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Not so theoretical physicists

  1. Dec 5, 2009 #1
    Hi guys. I was surfing threads on this forum once again and i read a line that was like physicists aren't interested in mechanics..or else they'd be engineers.. And in other threads things like physics not being practicle.

    This is confounding. Physics..originally something of philosophy, not practicle? If you ask me Physics Defines what can be practicle, and engineers make something out of it.

    String Theory blows my mind, as to how ANYONE could possible even want to study it. There's plenty of methods and things for Physicist to study. And more importantly these things can lead to "useable tools" that can advance technology and tools, propels humans across the universe, and makes discoveries there too.

    I always thought a physicist would be a very efficient person(job?) In which discoveries were made and applied...or discovered TO BE APPLIED.

    And I've always had a skewed vision that engineers didn't get all the rigors and smarts of PhD Physicists.

    When i thougth about going into physics I was lured by the thought of discovering things, or understanding things, or just being intelligent and applicable to both discovery and creation.

    Without discovery how can better things be created? What is around us can always be more High tech..And maybe even the whole world one day can be "Advanced"

    My bottom line question is, WTF is with physicist? Really. Is there such job titles as physicist engineers?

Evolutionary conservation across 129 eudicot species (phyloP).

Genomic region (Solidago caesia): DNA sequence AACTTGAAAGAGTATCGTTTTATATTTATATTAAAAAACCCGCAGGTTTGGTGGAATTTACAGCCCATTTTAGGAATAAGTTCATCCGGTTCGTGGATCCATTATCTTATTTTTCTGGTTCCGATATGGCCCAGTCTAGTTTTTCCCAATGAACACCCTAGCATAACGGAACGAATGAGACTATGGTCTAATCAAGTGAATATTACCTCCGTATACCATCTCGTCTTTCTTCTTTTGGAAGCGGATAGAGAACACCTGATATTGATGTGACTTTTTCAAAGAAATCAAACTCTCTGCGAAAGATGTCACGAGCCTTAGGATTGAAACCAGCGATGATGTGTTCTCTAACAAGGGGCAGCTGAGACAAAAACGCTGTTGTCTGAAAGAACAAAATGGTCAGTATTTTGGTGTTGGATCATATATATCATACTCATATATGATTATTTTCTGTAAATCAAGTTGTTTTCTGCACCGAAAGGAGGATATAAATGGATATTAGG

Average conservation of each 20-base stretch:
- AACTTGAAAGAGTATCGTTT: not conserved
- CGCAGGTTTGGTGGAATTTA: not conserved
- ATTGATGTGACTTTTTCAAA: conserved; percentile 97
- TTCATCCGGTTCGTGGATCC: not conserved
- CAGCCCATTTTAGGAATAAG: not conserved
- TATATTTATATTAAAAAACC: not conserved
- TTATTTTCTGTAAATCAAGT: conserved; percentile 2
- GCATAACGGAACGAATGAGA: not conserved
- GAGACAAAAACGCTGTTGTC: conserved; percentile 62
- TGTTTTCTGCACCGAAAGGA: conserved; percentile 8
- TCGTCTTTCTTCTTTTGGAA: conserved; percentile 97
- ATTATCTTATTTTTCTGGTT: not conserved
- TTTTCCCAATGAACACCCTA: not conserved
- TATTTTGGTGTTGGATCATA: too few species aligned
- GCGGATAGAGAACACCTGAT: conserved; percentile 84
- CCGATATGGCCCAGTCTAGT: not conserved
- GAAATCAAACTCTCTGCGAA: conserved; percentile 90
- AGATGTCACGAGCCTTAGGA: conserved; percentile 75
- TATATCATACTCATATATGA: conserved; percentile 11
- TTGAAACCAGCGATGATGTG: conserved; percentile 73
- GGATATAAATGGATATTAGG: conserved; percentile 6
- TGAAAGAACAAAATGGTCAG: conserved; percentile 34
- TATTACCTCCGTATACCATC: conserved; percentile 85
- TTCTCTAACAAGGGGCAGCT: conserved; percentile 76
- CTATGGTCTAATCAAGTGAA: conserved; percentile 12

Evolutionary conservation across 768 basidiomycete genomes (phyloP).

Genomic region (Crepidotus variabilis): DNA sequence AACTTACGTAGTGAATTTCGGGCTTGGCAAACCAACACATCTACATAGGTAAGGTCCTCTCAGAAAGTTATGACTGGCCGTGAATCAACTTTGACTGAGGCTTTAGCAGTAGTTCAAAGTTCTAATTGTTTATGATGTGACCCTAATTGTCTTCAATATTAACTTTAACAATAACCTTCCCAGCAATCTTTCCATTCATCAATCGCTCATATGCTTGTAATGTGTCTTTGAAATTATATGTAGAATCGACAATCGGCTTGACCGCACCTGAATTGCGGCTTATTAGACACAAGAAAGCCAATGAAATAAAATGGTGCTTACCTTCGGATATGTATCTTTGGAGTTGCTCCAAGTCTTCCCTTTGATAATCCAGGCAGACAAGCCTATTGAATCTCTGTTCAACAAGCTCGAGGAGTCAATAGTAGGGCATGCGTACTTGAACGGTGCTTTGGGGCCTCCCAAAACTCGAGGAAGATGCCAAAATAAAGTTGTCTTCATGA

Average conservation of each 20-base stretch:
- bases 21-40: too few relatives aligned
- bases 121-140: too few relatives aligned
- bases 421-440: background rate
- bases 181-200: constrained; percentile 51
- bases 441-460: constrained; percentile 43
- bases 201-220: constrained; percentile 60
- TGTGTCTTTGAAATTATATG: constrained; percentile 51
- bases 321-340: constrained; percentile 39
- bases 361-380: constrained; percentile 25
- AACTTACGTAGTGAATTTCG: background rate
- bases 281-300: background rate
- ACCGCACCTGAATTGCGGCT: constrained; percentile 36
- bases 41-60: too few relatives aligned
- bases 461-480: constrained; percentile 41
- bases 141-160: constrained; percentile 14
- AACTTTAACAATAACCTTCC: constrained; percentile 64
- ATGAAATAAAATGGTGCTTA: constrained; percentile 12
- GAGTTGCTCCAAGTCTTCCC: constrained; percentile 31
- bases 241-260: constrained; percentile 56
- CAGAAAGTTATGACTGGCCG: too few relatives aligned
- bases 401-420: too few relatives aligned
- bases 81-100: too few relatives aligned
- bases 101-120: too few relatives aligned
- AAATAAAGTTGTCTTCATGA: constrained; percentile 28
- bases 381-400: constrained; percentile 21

2. jcsd
  3. Dec 5, 2009 #2
    Different things appeal to different people. Personally, the fact that what I do might have practical applications someday has no bearing on why I do it. I only do it because I enjoy it. Other people enjoy things because they are practical. Different strokes for different folks.
     
  4. Dec 5, 2009 #3
    *practical
     
  5. Dec 5, 2009 #4
    Thank you sir...QUICK QUICK..Tooooo ENGLISH FORUMS
     
  6. Dec 5, 2009 #5
    Sorry bud i'm literally ocd about things of that nature. I agree with what you are saying; I've done so much research on pursuing physics and find it to be a lot easier to go into engineering (job prospects). This is primarily why to most it is not as attractive. It seems in recent years that this is more common now that we are in a recession etc. I hope (for my own sake) that physics really make some breakthroughs in the next few decades in order to fuel some serious financial respect (grants etc). That's my take on things. The next generation of physicists hopefully can bring back the acclaim that hawkings and einstein have brought.

    The nature of globalized technology is really changing the nature of the way it is pursued though. Now having a familiarity with coding and computer science is a must for a lot that venture into the theoretical confines of math and physics.

    Please someone correct me if i'm totally off-base.
     
  7. Dec 5, 2009 #6
    I think there is a legitimate argument to be made about whether or not String Theory has lost all bearings on physical reality but I don't think that is to the discredit of theoretical physics.
    Right now things like String Theory or Quantum Gravity may seem like a whole lot of hooplah about a whole lot of nothing (for our everday experience).

    But you have to realize that Newton probably didn't formulate gravity with
    the astronauts that would come a long centuries later in mind.

    And similarly Maxwell's equations certainly weren't formulated with the future applications
    electromagnetic theory would have on our entire culture and technology in mind.

    My point being Theoretical Physics has a good track record of making
    mathematical abstractions that one day become applied physics.
    Theoretical Physics DOES "lead to usable tools".

    Its just a little down the line.

    We can't just decide we have learned enough and we just want to work within Physics
    as its currently described.
     
  8. Dec 6, 2009 #7

    MathematicalPhysicist

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    Gold Member